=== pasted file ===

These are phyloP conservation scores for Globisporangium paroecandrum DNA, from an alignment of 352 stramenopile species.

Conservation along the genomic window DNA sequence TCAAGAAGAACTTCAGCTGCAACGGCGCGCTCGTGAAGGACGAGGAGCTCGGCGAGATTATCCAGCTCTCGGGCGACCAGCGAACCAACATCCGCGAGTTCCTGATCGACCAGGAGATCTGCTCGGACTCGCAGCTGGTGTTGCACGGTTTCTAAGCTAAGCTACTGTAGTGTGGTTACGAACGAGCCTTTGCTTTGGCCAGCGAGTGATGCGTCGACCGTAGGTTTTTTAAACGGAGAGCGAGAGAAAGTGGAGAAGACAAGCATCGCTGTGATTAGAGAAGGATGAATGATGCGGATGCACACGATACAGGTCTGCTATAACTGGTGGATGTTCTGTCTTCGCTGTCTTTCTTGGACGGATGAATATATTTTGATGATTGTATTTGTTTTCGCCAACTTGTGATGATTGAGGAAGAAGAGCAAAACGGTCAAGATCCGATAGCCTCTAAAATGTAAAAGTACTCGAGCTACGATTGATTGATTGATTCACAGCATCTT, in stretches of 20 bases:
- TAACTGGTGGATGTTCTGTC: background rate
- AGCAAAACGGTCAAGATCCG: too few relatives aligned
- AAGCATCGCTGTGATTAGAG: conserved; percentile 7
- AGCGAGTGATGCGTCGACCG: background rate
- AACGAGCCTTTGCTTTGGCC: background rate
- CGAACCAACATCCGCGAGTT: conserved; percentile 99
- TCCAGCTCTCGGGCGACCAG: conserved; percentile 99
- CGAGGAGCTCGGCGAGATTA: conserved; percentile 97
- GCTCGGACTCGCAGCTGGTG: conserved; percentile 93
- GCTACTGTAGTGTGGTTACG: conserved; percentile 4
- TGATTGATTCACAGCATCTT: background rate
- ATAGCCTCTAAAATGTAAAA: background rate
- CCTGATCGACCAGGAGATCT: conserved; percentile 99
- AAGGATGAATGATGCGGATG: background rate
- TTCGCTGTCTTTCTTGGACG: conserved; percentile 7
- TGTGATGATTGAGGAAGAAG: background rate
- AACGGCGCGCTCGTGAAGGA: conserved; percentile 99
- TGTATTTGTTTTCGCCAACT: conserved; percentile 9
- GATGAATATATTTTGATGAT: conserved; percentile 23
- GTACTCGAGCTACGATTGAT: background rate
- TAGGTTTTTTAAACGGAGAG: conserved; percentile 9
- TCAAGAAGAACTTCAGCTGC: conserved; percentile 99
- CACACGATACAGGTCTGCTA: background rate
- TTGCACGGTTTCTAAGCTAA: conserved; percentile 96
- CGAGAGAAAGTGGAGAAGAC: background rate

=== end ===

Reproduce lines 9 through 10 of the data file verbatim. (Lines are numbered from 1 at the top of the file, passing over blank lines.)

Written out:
- TCCAGCTCTCGGGCGACCAG: conserved; percentile 99
- CGAGGAGCTCGGCGAGATTA: conserved; percentile 97